Joel J. Brattin, professor of literature, was chosen by the Dickens Fellowship, a worldwide association of people who share an interest in the life and works of Victorian novelist Charles Dickens, to lead its annual wreath-laying ceremony at Dickens's grave in London's Westminster Abbey on the 140th anniversary of the writer's death. Brattin, an internationally known Dickens scholar, gave a brief address about Dickens's connections to Worcester.
Wesley Mott, professor of literature, recently completed a 20-year term as editor of the Emerson Society Papers, the newsletter of the Ralph Waldo Emerson Society, an international literary society that Mott founded in 1989 and which he currently serves as president. Mott delivered a paper on the society's first 20 years at the American Literature Association annual conference in San Francisco in May 2010.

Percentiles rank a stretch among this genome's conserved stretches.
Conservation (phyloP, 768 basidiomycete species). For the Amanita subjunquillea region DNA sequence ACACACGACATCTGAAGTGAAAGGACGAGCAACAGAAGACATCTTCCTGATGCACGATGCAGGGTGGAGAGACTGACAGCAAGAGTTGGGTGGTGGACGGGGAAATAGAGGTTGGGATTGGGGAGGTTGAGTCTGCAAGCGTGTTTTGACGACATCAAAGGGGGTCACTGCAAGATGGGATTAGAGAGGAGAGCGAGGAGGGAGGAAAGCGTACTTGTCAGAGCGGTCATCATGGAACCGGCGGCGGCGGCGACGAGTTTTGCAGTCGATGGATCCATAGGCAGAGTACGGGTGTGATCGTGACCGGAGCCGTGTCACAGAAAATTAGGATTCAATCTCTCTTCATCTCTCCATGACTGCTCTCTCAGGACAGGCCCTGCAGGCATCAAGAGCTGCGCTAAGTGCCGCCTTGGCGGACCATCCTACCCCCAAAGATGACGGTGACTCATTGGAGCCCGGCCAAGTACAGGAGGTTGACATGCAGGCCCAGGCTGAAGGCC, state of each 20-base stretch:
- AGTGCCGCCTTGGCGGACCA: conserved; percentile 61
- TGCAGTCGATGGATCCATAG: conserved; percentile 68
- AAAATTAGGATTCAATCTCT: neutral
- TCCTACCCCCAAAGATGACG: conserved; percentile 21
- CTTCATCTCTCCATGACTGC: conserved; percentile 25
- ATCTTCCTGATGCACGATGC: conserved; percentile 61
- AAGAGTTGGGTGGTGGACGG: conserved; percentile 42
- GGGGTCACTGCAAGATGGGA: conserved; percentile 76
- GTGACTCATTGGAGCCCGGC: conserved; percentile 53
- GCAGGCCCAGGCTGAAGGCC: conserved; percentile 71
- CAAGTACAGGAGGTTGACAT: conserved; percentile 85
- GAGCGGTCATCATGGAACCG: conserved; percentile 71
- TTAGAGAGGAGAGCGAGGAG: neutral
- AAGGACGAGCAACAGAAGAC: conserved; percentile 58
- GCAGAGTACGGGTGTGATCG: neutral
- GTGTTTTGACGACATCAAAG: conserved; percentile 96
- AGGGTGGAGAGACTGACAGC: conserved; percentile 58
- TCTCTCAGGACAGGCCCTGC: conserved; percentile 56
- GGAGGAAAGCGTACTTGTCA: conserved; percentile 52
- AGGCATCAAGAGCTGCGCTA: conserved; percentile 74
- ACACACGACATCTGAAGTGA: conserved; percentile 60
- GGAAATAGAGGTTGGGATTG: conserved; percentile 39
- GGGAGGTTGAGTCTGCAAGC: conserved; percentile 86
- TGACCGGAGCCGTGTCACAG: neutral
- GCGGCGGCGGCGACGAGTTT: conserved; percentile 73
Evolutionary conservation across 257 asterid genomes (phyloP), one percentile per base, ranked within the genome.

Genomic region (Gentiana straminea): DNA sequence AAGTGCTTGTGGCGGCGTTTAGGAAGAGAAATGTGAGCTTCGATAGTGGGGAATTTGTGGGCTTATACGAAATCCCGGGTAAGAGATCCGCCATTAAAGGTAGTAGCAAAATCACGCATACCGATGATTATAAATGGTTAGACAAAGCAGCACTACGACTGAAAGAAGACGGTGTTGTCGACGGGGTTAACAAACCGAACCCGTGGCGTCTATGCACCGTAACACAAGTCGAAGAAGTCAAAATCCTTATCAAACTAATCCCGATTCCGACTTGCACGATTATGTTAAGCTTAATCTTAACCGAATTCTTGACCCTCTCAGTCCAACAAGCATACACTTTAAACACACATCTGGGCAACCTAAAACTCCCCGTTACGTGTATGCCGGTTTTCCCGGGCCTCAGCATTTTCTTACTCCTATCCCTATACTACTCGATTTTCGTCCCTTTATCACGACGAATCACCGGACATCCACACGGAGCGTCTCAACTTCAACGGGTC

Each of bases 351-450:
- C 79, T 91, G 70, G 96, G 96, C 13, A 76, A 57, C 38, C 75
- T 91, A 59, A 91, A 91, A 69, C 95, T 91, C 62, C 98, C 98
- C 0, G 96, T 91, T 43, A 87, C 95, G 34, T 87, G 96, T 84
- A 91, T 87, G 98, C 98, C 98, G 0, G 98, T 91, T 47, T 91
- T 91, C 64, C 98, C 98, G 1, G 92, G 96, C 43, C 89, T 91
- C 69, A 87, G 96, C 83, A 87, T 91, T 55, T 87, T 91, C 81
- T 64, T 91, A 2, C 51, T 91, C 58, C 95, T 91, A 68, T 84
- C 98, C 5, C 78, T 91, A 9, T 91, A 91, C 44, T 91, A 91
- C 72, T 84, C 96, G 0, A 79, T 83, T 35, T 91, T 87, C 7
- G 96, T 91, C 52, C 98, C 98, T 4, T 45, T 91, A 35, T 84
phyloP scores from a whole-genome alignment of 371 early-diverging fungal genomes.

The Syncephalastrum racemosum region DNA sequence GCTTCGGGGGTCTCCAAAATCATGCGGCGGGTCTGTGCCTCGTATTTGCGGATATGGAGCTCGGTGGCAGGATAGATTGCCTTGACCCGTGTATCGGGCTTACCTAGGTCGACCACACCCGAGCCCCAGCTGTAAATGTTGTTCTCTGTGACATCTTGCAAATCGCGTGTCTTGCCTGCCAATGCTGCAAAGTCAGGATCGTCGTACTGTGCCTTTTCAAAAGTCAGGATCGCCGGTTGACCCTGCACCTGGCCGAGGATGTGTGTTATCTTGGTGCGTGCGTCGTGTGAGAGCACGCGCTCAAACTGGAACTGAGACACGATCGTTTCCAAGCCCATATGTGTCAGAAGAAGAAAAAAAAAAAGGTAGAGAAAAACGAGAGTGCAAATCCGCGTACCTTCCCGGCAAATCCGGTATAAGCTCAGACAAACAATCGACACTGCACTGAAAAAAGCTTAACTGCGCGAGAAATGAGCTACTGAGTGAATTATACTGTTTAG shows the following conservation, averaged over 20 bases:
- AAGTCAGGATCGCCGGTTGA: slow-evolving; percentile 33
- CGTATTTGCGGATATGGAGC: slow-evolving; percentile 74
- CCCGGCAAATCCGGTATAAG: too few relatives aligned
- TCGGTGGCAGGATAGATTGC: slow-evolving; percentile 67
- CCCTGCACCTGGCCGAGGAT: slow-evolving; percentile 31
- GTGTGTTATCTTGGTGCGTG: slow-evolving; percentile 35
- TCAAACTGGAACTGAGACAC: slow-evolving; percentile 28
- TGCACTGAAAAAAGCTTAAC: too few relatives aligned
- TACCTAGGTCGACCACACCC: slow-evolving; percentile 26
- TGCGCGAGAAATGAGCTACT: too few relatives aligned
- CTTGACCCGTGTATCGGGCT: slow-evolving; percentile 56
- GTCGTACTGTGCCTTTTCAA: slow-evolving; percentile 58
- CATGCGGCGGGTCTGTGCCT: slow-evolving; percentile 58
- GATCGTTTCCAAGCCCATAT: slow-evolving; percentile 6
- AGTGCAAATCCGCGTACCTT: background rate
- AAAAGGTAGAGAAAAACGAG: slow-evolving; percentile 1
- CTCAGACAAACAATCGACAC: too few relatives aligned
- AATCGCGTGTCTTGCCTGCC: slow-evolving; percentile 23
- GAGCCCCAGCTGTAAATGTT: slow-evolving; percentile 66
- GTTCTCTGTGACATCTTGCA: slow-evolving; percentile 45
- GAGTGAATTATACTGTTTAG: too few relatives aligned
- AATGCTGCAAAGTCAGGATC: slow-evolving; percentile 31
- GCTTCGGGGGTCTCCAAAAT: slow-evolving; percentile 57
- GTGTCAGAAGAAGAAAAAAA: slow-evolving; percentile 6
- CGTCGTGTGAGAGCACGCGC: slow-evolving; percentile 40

Elke Rundensteiner, professor of computer science, was selected to participate in the prestigious HP Labs Innovation Research Program for the second year in a row. The program provides colleges, universities, and research institutes around the world with opportunities to conduct breakthrough collaborative research with Hewlett-Packard.
Ryan S.J.d. Baker, assistant professor of social science and policy studies, served as chair of the 3rd International Conference on Educational Data Mining in Pittsburgh in June 2010. In addition, Baker, Neil Heffernan, associate professor of computer science, and Adam Goldstein, a graduate student in computer science at WPI, received the People's Choice Award for Best Oral Presentation at the 10th Annual Conference on Intelligent Tutoring Systems, also in Pittsburgh in June 2010.
Robert Lindeman, associate professor of computer science, was general conference co-chair of the 2010 Institute of Electrical and Electronics Engineers (IE) Virtual Reality Conference, the premier international meeting on this topic. Lindeman also organized a visit to WPI by conference participants to see and experience virtual reality research by WPI faculty members and students.